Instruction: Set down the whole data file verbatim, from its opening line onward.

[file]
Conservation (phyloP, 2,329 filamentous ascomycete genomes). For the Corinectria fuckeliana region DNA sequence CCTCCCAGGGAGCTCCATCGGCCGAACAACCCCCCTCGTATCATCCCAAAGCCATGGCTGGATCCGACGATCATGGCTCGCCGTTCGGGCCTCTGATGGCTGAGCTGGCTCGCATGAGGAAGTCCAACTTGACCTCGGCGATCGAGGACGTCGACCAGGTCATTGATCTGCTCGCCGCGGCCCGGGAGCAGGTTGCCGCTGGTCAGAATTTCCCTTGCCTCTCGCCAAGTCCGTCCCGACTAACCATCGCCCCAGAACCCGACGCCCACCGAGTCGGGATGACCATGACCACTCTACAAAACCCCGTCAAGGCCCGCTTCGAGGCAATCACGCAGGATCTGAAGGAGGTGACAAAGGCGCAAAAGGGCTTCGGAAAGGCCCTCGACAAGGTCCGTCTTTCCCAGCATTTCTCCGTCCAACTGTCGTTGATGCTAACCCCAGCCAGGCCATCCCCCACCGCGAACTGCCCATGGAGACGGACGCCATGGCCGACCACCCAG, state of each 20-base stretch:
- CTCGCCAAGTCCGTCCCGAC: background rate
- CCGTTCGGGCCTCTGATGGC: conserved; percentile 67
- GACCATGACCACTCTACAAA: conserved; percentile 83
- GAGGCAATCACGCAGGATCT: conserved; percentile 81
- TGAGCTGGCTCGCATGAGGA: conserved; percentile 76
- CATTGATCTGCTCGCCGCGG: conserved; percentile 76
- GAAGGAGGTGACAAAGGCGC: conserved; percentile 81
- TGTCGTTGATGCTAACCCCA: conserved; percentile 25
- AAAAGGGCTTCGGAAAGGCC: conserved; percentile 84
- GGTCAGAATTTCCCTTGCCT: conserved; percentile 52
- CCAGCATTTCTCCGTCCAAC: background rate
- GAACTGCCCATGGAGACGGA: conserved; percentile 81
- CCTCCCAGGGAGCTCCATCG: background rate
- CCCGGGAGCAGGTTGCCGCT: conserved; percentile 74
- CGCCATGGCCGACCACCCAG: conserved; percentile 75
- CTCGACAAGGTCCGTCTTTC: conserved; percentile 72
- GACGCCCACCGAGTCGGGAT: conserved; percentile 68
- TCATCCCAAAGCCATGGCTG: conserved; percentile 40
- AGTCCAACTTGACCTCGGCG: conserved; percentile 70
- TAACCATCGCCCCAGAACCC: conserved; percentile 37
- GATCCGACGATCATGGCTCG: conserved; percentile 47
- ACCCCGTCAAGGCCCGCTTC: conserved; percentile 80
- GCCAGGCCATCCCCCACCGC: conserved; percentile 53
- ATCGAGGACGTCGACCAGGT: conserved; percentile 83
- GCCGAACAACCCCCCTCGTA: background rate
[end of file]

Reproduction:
Conservation (phyloP, 2,329 filamentous ascomycete genomes). For the Corinectria fuckeliana region DNA sequence CCTCCCAGGGAGCTCCATCGGCCGAACAACCCCCCTCGTATCATCCCAAAGCCATGGCTGGATCCGACGATCATGGCTCGCCGTTCGGGCCTCTGATGGCTGAGCTGGCTCGCATGAGGAAGTCCAACTTGACCTCGGCGATCGAGGACGTCGACCAGGTCATTGATCTGCTCGCCGCGGCCCGGGAGCAGGTTGCCGCTGGTCAGAATTTCCCTTGCCTCTCGCCAAGTCCGTCCCGACTAACCATCGCCCCAGAACCCGACGCCCACCGAGTCGGGATGACCATGACCACTCTACAAAACCCCGTCAAGGCCCGCTTCGAGGCAATCACGCAGGATCTGAAGGAGGTGACAAAGGCGCAAAAGGGCTTCGGAAAGGCCCTCGACAAGGTCCGTCTTTCCCAGCATTTCTCCGTCCAACTGTCGTTGATGCTAACCCCAGCCAGGCCATCCCCCACCGCGAACTGCCCATGGAGACGGACGCCATGGCCGACCACCCAG, state of each 20-base stretch:
- CTCGCCAAGTCCGTCCCGAC: background rate
- CCGTTCGGGCCTCTGATGGC: conserved; percentile 67
- GACCATGACCACTCTACAAA: conserved; percentile 83
- GAGGCAATCACGCAGGATCT: conserved; percentile 81
- TGAGCTGGCTCGCATGAGGA: conserved; percentile 76
- CATTGATCTGCTCGCCGCGG: conserved; percentile 76
- GAAGGAGGTGACAAAGGCGC: conserved; percentile 81
- TGTCGTTGATGCTAACCCCA: conserved; percentile 25
- AAAAGGGCTTCGGAAAGGCC: conserved; percentile 84
- GGTCAGAATTTCCCTTGCCT: conserved; percentile 52
- CCAGCATTTCTCCGTCCAAC: background rate
- GAACTGCCCATGGAGACGGA: conserved; percentile 81
- CCTCCCAGGGAGCTCCATCG: background rate
- CCCGGGAGCAGGTTGCCGCT: conserved; percentile 74
- CGCCATGGCCGACCACCCAG: conserved; percentile 75
- CTCGACAAGGTCCGTCTTTC: conserved; percentile 72
- GACGCCCACCGAGTCGGGAT: conserved; percentile 68
- TCATCCCAAAGCCATGGCTG: conserved; percentile 40
- AGTCCAACTTGACCTCGGCG: conserved; percentile 70
- TAACCATCGCCCCAGAACCC: conserved; percentile 37
- GATCCGACGATCATGGCTCG: conserved; percentile 47
- ACCCCGTCAAGGCCCGCTTC: conserved; percentile 80
- GCCAGGCCATCCCCCACCGC: conserved; percentile 53
- ATCGAGGACGTCGACCAGGT: conserved; percentile 83
- GCCGAACAACCCCCCTCGTA: background rate